With the assumption that the dipoles are spaced a half wavelength apart, the radiation at a 30° degree upward angle must travel a quarter wavelength further from each successively lower dipole, thus compensating for it receiving its drive signal through a quarter wavelength less of the feeder line. The radiation in a 30° degree upward direction is thus in phase from all dipoles, giving a peak of the array pattern at that elevation angle. Furthermore, the radiation from the array is zero at zero degrees elevation. This may be seen by denoting the radiated signals as:
−jS (90° degrees retarded),
−S (180° degrees retarded), and
jS (270° degrees retarded).
It should be noted that these sum to zero in the horizontal direction. Thus, a signal transmitted in this manner reaches receivers suitably above the horizontal plane, such as aircraft in flight, while being substantially attenuated at receivers in the horizontal plane, such as cellular phones on the ground. The reciprocal is true for signals radiated from the array of
It will be appreciated by those of average skill in the art of antenna design that other element spacings, numbers of elements, and phasings may be utilized to produce beams tilted upwards at other angles, while still having zero or greatly reduced radiation in the horizontal plane. Likewise, an antenna array having a peak in the horizontal plane can be arranged to have a null at a desired angle of elevation.
Blocks 31 and 32 are 180° hybrid junctions, depicted here in open wire line form. A hybrid junction has two inputs and two outputs. A signal into a first of the two inputs is divided between the outputs in-phase, while a signal into the second of the two inputs divides to the outputs in anti-phase. In open wire line form, this is achieved by a reversing crossover of the wires in one of the four quarter-wavelength arms to form a Moebius loop. Such devices have also been built with coaxial cable, where reversal of the inner and outer conductor in one arm achieves approximately the same result.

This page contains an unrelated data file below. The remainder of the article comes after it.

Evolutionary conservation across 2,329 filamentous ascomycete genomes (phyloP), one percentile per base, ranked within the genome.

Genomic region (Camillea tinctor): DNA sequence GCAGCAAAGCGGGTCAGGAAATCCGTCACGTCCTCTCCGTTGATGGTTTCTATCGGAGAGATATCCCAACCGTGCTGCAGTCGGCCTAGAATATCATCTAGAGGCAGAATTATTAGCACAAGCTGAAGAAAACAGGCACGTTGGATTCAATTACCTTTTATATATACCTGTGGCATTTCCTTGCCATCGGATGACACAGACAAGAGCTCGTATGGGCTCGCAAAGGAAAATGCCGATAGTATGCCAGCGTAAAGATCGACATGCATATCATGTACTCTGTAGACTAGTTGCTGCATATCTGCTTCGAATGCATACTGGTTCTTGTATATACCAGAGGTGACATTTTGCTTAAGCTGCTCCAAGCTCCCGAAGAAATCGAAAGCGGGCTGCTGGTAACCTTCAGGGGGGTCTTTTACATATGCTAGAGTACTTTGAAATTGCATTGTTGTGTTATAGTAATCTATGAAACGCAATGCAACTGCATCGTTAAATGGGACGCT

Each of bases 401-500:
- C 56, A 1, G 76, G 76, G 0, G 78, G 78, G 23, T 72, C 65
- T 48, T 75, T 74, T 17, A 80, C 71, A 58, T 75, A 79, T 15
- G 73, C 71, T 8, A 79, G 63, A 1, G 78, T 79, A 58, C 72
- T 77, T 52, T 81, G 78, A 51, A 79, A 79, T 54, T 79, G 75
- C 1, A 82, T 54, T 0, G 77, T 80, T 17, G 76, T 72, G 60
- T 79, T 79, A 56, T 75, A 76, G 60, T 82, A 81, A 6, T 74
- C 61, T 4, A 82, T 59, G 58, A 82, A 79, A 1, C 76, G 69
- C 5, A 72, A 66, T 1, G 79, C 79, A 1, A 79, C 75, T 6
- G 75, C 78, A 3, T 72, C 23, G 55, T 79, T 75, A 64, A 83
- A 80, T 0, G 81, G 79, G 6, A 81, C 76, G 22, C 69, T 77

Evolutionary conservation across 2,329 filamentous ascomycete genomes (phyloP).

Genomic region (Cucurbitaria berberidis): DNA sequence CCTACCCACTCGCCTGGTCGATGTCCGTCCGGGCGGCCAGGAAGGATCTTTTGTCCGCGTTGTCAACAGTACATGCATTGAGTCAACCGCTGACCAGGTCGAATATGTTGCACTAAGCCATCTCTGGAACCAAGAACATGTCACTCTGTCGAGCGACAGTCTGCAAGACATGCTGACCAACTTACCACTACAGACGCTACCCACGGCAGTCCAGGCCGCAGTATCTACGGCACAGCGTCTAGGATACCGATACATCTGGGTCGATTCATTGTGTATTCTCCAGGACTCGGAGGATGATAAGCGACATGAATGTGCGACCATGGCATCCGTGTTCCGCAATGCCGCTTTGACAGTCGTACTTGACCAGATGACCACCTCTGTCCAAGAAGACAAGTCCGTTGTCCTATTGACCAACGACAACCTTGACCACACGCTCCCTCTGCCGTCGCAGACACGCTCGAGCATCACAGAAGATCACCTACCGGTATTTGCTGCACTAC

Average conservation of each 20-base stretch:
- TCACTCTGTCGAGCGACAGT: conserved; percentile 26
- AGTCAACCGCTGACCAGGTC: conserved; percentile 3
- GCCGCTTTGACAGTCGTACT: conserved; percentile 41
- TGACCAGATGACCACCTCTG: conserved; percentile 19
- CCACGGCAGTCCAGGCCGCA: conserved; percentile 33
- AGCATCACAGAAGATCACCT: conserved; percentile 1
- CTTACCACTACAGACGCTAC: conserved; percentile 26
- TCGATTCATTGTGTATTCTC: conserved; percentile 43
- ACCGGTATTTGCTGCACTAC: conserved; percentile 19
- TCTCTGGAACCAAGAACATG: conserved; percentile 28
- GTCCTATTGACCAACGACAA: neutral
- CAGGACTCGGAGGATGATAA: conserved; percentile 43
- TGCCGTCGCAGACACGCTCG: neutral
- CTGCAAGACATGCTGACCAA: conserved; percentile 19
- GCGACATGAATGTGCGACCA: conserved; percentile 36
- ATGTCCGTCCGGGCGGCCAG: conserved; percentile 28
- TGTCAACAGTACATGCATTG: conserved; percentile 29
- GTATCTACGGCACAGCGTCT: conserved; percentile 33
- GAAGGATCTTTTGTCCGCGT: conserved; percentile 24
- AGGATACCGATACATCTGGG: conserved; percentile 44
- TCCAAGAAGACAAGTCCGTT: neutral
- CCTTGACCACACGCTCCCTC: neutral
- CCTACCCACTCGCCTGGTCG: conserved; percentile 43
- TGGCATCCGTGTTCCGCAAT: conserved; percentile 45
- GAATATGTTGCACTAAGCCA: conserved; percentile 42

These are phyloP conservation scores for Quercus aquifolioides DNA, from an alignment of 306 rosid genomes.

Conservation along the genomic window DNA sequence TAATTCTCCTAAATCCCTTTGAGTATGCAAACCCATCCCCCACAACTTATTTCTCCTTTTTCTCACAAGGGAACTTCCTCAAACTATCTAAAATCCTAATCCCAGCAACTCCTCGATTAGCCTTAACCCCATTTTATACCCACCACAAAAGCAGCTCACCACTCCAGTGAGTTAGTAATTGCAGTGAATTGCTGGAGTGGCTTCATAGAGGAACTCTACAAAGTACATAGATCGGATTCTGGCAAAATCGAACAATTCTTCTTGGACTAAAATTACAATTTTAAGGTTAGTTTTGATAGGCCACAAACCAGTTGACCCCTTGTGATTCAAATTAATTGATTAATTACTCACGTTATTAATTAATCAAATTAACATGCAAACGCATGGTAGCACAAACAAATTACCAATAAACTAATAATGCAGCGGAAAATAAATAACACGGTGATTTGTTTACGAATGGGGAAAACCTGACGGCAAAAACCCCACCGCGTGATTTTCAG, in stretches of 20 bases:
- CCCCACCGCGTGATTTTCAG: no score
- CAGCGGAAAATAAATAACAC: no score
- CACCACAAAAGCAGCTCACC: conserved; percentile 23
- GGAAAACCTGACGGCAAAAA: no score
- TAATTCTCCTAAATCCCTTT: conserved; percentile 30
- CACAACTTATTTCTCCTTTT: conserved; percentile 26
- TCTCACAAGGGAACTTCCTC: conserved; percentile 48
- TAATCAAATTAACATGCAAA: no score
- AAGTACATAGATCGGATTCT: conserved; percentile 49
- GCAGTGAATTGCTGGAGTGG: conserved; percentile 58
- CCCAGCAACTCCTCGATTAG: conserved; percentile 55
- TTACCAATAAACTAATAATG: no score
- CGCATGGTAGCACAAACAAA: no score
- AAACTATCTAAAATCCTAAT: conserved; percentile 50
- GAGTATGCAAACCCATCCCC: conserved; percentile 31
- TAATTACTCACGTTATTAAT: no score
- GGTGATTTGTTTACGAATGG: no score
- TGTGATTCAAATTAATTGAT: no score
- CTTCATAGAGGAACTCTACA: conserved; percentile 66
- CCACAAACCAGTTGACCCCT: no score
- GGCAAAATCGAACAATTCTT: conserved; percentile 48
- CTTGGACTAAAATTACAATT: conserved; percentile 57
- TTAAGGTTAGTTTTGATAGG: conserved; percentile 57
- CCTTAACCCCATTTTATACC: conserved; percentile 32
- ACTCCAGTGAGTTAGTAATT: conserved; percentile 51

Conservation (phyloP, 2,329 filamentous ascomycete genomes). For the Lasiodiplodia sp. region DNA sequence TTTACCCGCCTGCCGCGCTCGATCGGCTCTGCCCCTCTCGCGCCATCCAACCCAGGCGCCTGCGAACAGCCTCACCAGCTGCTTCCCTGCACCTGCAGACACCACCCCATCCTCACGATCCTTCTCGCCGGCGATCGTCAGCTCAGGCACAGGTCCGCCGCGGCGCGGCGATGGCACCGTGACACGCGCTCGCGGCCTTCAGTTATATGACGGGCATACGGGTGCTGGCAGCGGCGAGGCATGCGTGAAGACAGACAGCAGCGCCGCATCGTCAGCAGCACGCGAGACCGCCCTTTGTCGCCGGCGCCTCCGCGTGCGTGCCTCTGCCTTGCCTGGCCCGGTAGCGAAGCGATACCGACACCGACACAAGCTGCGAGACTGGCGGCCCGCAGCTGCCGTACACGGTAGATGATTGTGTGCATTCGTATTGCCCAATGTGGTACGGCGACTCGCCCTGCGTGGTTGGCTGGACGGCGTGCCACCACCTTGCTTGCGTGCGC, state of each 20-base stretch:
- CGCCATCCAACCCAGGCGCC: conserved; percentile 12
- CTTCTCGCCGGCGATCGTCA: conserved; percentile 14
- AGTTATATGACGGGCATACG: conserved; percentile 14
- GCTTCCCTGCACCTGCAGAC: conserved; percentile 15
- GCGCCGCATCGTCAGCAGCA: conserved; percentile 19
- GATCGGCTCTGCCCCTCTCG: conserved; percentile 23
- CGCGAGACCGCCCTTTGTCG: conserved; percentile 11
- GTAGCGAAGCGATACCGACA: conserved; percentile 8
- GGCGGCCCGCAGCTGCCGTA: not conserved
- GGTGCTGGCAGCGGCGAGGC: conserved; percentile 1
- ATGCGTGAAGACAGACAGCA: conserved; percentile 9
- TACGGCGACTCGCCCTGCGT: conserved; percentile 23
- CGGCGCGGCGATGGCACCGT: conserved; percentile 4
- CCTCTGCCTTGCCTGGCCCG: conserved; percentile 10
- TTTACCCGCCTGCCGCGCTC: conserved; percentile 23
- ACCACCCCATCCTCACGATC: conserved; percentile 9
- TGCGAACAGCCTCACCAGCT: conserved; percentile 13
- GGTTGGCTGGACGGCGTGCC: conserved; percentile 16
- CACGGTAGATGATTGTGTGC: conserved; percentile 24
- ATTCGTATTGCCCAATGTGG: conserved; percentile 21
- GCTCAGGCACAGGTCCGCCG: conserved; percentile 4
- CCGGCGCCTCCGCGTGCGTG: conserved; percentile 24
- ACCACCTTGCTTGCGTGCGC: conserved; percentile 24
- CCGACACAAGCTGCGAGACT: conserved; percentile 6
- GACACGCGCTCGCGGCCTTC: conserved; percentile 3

By using hybrid junction 31 to feed antenna elements 11 b and 11 d, the elements can be driven either in phase (as required for the horizontal beam) or out of phase (as required for the upward-tilted beam). Hybrid junction 32 performs the same function for antenna elements 11 a and 11 c. Signal S2 is applied in-phase to the two in-phase hybrid junction inputs through equal length feeder lines 33 such that signal S2 is divided in phase between all four antenna elements, creating the horizontal beam. Signal S1, on the other hand, is applied 90° retarded to hybrid 32 relative to hybrid 31 by the extra quarter-wavelength in feeder line 34. In this way, signal S2 is divided between the four antenna elements with a progressive phase lag of 0°, 90°, 180°, and 270° from bottom to top, as required for signal S1 to be transmitted or received via the upward tilted beam.
The signal ports S1 and S2 may be connected to separate transmitter-receiver equipment so that communication with cellular phones using the horizontal beam can be provided simultaneously with communication to aircraft using the upward-tilted beam. The cellular equipment may be of any standard type, such as conforming to the IS95 or WCDMA UMT-2000(3G) standards, or to the GSM standards, or other suitable standards.
In the case of CDMA, which is renowned for being able to re-use the same frequency spectrum in all cells, the upward and horizontal beams may use the same spectrum. In transmission, it is merely necessary to ensure that the total power transmitted from each beam is similar, so that the interference at a receiver from an unwanted beam to a wanted beam in simply the ratio of the two array patterns, which is always likely to be sufficient to ensure negligible mutual interference. There is additional interference from the horizontally radiated signals to the aircraft receiver caused by backscattering from illuminated ground objects, but this interference is tolerated by CDMA properties.
Use of different sets of frequency channels for the three ground-coverage sectors is illustrated by the labeling f1, f2, and f3. The set of channels represented by f1 is used for the upward-pointing beam 41 a in the sector where the ground beam 41 b uses the f2 channel set. Likewise, the upward beam 42 a uses the f2 channel set over the ground use of the f3 channel set in sector 42 b. Upward beam 43 a uses the f3 channel set over the f1 ground beam 43 b. In this way, the use of the same frequency for aircraft and ground communication is separated both in azimuth and elevation. Additionally, a third cyclic permutation of the three frequency sets can be constructed for use in yet another set of beams at a higher elevation than beams 41 a, 42 a, and 43 a. This set of beams may be utilized to serve aircraft closer to the tower.